You are here:

Distributed information resources and embodied cognition in software application training: Interaction patterns in online environments and digital games

, Concordia University , Canada

Concordia University . Awarded


Research on software application training has been predominantly based on the premise that the user builds an internal functional model of the system. This view of cognition as purely internal has been challenged by studies showing that experts do not remember the exact commands required to complete a task if they are not in front of the computer. Display-based competence suggests that a flow of information takes place between the display and the user, who only holds the necessary information to understand the visual cues and act accordingly.

Distributed cognition, however, does not address the perceptual and motor actions necessary to acquire the information from the world and act on it. Embodied cognition attends to this gap. The Soft Constraints Hypothesis suggests that at the 'embodiment level', users will choose between cognitive, perceptual, and motor operators based on a cost-benefit analysis, the cost of the resources measured in milliseconds.

It was hypothesized that resources in different environments with various access costs would influence use patterns, and learning strategies and performance. For the purpose of this study, participants completed a 5-lesson course in Flash animation concepts. 50 participants were then assigned to two practice environments that contained a software simulator built based on visual cues and salient task features displayed by the real software. The two practice spaces manipulated the nature of, and access to, information resources, with one featuring game-like task completion. Every action taken during the study was tracked and time-stamped, producing a log file containing around 20,000 records for subsequent analysis.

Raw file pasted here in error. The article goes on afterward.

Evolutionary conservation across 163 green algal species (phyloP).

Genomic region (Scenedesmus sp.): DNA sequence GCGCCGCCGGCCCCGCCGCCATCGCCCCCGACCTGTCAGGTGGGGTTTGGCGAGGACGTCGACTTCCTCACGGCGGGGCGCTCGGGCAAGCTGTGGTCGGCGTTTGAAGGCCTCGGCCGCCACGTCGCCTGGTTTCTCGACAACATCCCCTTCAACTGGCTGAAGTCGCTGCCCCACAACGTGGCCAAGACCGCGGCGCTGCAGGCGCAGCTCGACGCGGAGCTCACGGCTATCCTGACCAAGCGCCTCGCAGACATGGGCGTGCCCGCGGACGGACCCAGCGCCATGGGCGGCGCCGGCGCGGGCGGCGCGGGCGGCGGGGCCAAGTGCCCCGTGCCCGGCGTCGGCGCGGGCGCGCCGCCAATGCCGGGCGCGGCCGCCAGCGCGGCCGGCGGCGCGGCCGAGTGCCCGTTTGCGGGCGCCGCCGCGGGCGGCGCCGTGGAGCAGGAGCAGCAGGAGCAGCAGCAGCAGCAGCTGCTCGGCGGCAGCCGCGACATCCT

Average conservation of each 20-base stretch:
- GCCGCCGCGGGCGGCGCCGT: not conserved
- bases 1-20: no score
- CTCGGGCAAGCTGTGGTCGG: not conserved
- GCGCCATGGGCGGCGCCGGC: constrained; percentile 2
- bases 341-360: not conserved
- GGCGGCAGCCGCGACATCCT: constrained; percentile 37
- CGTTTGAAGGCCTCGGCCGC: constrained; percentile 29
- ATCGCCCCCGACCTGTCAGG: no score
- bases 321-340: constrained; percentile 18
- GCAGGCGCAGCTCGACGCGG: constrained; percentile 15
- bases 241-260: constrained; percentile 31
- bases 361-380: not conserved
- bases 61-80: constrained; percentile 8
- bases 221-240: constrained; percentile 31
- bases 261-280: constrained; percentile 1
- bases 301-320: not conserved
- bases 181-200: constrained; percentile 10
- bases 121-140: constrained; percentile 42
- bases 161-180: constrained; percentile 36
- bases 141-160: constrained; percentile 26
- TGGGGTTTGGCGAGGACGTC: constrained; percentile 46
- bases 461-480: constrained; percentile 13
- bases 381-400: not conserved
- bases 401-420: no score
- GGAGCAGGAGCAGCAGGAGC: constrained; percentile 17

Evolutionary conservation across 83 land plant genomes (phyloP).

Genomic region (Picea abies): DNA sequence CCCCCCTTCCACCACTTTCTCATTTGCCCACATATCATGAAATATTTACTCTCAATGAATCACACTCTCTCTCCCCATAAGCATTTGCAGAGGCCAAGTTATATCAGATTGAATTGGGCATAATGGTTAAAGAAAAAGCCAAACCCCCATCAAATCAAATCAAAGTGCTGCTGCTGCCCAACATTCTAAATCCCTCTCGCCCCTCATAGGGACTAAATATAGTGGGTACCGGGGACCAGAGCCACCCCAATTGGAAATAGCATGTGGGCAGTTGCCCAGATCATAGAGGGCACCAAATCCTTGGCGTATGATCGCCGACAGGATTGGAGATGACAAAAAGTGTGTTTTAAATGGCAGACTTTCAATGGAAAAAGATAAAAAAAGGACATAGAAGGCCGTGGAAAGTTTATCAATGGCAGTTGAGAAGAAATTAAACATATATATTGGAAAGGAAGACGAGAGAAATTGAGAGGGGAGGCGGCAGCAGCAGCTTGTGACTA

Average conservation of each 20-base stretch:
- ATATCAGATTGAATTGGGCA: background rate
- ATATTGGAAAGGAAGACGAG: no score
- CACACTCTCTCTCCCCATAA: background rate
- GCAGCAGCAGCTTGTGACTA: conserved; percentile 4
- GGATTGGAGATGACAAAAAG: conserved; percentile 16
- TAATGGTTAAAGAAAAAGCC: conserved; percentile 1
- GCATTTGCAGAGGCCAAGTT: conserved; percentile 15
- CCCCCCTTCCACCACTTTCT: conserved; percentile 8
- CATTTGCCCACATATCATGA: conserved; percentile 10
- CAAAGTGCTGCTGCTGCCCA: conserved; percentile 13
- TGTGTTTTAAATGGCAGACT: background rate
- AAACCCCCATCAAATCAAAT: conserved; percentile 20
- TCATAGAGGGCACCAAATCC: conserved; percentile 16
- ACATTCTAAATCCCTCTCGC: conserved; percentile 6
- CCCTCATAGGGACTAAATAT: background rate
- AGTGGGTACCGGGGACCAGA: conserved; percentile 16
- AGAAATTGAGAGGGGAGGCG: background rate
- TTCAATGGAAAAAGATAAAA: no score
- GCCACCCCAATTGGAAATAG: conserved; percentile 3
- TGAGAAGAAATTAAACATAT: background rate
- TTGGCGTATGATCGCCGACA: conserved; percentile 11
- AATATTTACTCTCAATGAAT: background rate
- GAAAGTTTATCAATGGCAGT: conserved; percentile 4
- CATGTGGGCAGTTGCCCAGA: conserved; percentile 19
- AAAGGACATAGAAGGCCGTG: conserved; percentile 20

The results showed that information access cost in online environments for software training has a clear impact on the strategies employed, the learning processes engaged, and learning outcomes. Traditional statistical analysis showed significant differences in declarative knowledge of rules, efficiency, and accuracy between groups. These results were complemented with data mining techniques to analyze user sequences as departures from an optimum path. The idea of a dual-learning process taking place when users are learning interactive behaviors, for example command sequences, was supported. A declarative-to-procedural process takes place in low-cost single-task environments whereas in the specific case of educational games, information access cost and concurrent game tasks can trigger a non-attentional cue-based behavior that results in higher task efficiency and accuracy, but has a negative impact on rule verbalization. A design framework for instructional environments mapping instruction-specific resources and their access cost to specific learning processes and outcomes is presented based on findings.


Sanchez Lozano, J.C. Distributed information resources and embodied cognition in software application training: Interaction patterns in online environments and digital games. Ph.D. thesis, Concordia University. Retrieved January 17, 2020 from .

This record was imported from ProQuest on October 23, 2013. [Original Record]

Citation reproduced with permission of ProQuest LLC.

For copies of dissertations and theses: (800) 521-0600/(734) 761-4700 or